Where can an investor earn a 7.9 percent guaranteed annual rate of return? Not 30-year United States Treasury bonds, which pay about 3 percent; shorter-term bond rates are even lower. And certainly not other countries’ sovereign debt; some of the most economically fragile nations in the Euro zone sell 10-year bonds bearing interest rates of less than 6 percent—and those returns are surely not guaranteed.
Try your kids. The interest rate on subsidized federal student loans is currently 3.4 percent, but will jump to 6.8 percent on July 1—and that covers just a slice of the market anyway. For undergraduates who don’t qualify for the subsidy, it’s already 6.8 percent. For graduate students (including law students), the rate is 7.9 percent.
Big Returns, No Risk
The program is a moneymaker for the government. According to a February 2013 Congressional Budget Office report, the federal government makes about 36 cents in revenue for every student loan dollar it puts out. Graduate (and law) student loans are especially lucrative: 55 cents on the dollar.
These eye-popping returns are especially juicy because the loans have virtually no risk of nonrepayment. If a student defaults, the feds retain a collection agency to pursue the money (total cost of all federally retained debt collectors for the most recent fiscal year: more than $1 billion).
Eventually, they’ll get it because such loans are among those rare debts that survive a personal bankruptcy filing, along with alimony, child support, certain fines, and taxes. An exception for debtors who can demonstrate “undue hardship” rarely applies.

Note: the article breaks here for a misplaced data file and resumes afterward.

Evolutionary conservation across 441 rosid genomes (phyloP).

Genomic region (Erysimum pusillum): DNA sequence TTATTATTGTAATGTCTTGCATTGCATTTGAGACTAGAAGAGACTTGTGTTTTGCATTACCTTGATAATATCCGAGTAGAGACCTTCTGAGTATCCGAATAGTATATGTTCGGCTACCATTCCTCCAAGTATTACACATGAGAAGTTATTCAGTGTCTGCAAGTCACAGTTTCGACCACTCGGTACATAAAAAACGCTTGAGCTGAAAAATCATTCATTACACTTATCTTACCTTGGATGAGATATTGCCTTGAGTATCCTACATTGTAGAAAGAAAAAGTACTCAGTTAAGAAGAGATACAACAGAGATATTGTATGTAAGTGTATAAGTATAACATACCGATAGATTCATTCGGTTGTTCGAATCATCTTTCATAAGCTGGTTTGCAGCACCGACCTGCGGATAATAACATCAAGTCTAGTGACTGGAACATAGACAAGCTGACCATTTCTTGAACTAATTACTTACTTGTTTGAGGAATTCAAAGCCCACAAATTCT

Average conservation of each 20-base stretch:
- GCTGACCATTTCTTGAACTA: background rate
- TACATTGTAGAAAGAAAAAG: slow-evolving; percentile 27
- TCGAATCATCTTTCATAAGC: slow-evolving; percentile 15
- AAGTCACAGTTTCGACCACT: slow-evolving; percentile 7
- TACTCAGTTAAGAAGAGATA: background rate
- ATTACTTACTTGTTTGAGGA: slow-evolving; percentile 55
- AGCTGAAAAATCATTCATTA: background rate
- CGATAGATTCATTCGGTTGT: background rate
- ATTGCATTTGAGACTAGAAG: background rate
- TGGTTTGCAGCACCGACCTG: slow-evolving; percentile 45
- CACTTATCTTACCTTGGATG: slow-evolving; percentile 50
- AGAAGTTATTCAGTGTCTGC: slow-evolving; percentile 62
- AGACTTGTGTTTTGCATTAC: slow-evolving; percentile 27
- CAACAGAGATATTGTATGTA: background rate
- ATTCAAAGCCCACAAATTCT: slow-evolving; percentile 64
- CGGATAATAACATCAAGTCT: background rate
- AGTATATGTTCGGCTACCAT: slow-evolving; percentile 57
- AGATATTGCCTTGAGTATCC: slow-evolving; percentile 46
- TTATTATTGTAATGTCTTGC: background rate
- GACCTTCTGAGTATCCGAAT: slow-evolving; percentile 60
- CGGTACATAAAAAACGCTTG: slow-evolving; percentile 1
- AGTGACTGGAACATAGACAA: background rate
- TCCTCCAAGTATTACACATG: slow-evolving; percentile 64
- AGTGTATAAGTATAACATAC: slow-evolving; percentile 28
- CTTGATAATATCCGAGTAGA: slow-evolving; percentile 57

How did this happen? Good intentions went awry. In the 1960s, Congress followed economist Milton Friedman’s earlier recommendation that the government provide direct loans for higher education. The underlying principle still resonates: a society’s investment in human capital pays dividends in the long run. The corollary is that those who benefit personally should repay loans for the education that gives them a better life.
Unfortunately, while that better life has become more elusive for so many, the student loan program has converted struggling young people into profit centers for the government. In the trillion-dollar world of educational debt, students entering the professions—including law—are among the most unfortunate victims, in part because both their tuition and the interest rates on their loans are the highest.
The Special Plight of Young Lawyers
Lawyers generate little sympathy from the rest of the population. But 85 percent of today’s law graduates have educational loans exceeding $100,000. The grim job prospects confronting newly minted attorneys mean that only about half of them are finding full-time long-term employment requiring a law degree. Even fewer earn enough to pay off their staggering loans. (Before blaming these young people for their plights, take a close look at the behavior of many law school deans who misled them into the profession with deceptive information about postgraduate employment prospects. Meaningful transparency on that topic is a recent phenomenon.)